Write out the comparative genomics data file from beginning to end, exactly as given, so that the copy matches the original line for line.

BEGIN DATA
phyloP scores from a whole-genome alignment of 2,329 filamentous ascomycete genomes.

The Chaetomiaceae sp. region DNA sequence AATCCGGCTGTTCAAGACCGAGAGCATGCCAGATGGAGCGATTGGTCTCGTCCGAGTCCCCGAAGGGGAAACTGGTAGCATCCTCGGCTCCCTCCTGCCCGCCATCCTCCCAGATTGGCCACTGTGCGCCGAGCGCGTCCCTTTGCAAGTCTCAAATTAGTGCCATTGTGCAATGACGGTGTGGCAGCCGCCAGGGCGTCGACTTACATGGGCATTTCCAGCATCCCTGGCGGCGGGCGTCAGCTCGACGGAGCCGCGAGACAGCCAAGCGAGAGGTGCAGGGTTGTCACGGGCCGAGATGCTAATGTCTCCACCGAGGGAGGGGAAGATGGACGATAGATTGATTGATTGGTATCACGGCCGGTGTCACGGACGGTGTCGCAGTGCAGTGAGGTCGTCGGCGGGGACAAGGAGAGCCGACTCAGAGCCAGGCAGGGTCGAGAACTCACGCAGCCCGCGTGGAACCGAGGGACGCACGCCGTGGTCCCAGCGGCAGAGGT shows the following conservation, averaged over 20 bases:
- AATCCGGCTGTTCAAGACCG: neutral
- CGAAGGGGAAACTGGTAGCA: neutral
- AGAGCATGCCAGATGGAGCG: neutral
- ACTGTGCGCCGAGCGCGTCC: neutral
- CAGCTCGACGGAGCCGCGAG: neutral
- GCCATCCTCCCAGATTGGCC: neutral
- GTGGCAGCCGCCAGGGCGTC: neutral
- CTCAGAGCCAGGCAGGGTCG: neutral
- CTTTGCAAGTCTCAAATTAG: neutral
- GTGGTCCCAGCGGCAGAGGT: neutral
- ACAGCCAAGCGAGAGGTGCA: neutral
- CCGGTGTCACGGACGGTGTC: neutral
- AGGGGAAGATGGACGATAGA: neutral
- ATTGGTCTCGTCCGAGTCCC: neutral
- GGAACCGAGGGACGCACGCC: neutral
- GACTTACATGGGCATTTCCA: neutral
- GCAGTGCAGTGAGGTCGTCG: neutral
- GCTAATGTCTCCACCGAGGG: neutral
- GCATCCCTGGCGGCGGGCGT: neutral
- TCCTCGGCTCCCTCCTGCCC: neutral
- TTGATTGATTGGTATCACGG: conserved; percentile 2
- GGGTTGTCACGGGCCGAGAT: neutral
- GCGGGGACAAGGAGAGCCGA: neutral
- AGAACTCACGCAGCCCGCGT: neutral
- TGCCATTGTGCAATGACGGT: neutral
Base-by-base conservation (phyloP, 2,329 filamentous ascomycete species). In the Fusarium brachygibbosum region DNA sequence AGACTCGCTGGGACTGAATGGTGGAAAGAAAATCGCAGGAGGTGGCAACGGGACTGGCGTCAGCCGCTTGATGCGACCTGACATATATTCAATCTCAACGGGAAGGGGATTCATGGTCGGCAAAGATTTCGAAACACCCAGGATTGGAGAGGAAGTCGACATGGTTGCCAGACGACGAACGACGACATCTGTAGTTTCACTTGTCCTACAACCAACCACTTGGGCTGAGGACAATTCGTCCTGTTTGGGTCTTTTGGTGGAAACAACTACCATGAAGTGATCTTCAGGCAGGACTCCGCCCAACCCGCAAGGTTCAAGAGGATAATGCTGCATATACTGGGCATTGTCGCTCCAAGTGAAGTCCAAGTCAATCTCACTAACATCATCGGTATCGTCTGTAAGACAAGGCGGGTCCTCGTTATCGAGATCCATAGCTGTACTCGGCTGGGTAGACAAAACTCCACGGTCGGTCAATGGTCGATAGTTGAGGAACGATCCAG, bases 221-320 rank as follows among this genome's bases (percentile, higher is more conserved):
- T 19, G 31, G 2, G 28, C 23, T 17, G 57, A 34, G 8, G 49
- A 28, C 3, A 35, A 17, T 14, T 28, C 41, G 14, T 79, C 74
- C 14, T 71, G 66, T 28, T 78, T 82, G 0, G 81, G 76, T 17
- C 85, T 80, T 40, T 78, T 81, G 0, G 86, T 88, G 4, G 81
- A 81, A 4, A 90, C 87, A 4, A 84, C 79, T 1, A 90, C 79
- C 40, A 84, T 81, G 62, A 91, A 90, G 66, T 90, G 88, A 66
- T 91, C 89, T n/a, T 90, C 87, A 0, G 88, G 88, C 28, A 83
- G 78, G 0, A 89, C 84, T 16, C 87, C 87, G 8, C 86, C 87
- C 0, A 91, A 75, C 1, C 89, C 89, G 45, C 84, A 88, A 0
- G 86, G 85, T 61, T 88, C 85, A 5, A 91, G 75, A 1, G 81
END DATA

phyloP scores from a whole-genome alignment of 2,329 filamentous ascomycete genomes.

The Chaetomiaceae sp. region DNA sequence AATCCGGCTGTTCAAGACCGAGAGCATGCCAGATGGAGCGATTGGTCTCGTCCGAGTCCCCGAAGGGGAAACTGGTAGCATCCTCGGCTCCCTCCTGCCCGCCATCCTCCCAGATTGGCCACTGTGCGCCGAGCGCGTCCCTTTGCAAGTCTCAAATTAGTGCCATTGTGCAATGACGGTGTGGCAGCCGCCAGGGCGTCGACTTACATGGGCATTTCCAGCATCCCTGGCGGCGGGCGTCAGCTCGACGGAGCCGCGAGACAGCCAAGCGAGAGGTGCAGGGTTGTCACGGGCCGAGATGCTAATGTCTCCACCGAGGGAGGGGAAGATGGACGATAGATTGATTGATTGGTATCACGGCCGGTGTCACGGACGGTGTCGCAGTGCAGTGAGGTCGTCGGCGGGGACAAGGAGAGCCGACTCAGAGCCAGGCAGGGTCGAGAACTCACGCAGCCCGCGTGGAACCGAGGGACGCACGCCGTGGTCCCAGCGGCAGAGGT shows the following conservation, averaged over 20 bases:
- AATCCGGCTGTTCAAGACCG: neutral
- CGAAGGGGAAACTGGTAGCA: neutral
- AGAGCATGCCAGATGGAGCG: neutral
- ACTGTGCGCCGAGCGCGTCC: neutral
- CAGCTCGACGGAGCCGCGAG: neutral
- GCCATCCTCCCAGATTGGCC: neutral
- GTGGCAGCCGCCAGGGCGTC: neutral
- CTCAGAGCCAGGCAGGGTCG: neutral
- CTTTGCAAGTCTCAAATTAG: neutral
- GTGGTCCCAGCGGCAGAGGT: neutral
- ACAGCCAAGCGAGAGGTGCA: neutral
- CCGGTGTCACGGACGGTGTC: neutral
- AGGGGAAGATGGACGATAGA: neutral
- ATTGGTCTCGTCCGAGTCCC: neutral
- GGAACCGAGGGACGCACGCC: neutral
- GACTTACATGGGCATTTCCA: neutral
- GCAGTGCAGTGAGGTCGTCG: neutral
- GCTAATGTCTCCACCGAGGG: neutral
- GCATCCCTGGCGGCGGGCGT: neutral
- TCCTCGGCTCCCTCCTGCCC: neutral
- TTGATTGATTGGTATCACGG: conserved; percentile 2
- GGGTTGTCACGGGCCGAGAT: neutral
- GCGGGGACAAGGAGAGCCGA: neutral
- AGAACTCACGCAGCCCGCGT: neutral
- TGCCATTGTGCAATGACGGT: neutral
Base-by-base conservation (phyloP, 2,329 filamentous ascomycete species). In the Fusarium brachygibbosum region DNA sequence AGACTCGCTGGGACTGAATGGTGGAAAGAAAATCGCAGGAGGTGGCAACGGGACTGGCGTCAGCCGCTTGATGCGACCTGACATATATTCAATCTCAACGGGAAGGGGATTCATGGTCGGCAAAGATTTCGAAACACCCAGGATTGGAGAGGAAGTCGACATGGTTGCCAGACGACGAACGACGACATCTGTAGTTTCACTTGTCCTACAACCAACCACTTGGGCTGAGGACAATTCGTCCTGTTTGGGTCTTTTGGTGGAAACAACTACCATGAAGTGATCTTCAGGCAGGACTCCGCCCAACCCGCAAGGTTCAAGAGGATAATGCTGCATATACTGGGCATTGTCGCTCCAAGTGAAGTCCAAGTCAATCTCACTAACATCATCGGTATCGTCTGTAAGACAAGGCGGGTCCTCGTTATCGAGATCCATAGCTGTACTCGGCTGGGTAGACAAAACTCCACGGTCGGTCAATGGTCGATAGTTGAGGAACGATCCAG, bases 221-320 rank as follows among this genome's bases (percentile, higher is more conserved):
- T 19, G 31, G 2, G 28, C 23, T 17, G 57, A 34, G 8, G 49
- A 28, C 3, A 35, A 17, T 14, T 28, C 41, G 14, T 79, C 74
- C 14, T 71, G 66, T 28, T 78, T 82, G 0, G 81, G 76, T 17
- C 85, T 80, T 40, T 78, T 81, G 0, G 86, T 88, G 4, G 81
- A 81, A 4, A 90, C 87, A 4, A 84, C 79, T 1, A 90, C 79
- C 40, A 84, T 81, G 62, A 91, A 90, G 66, T 90, G 88, A 66
- T 91, C 89, T n/a, T 90, C 87, A 0, G 88, G 88, C 28, A 83
- G 78, G 0, A 89, C 84, T 16, C 87, C 87, G 8, C 86, C 87
- C 0, A 91, A 75, C 1, C 89, C 89, G 45, C 84, A 88, A 0
- G 86, G 85, T 61, T 88, C 85, A 5, A 91, G 75, A 1, G 81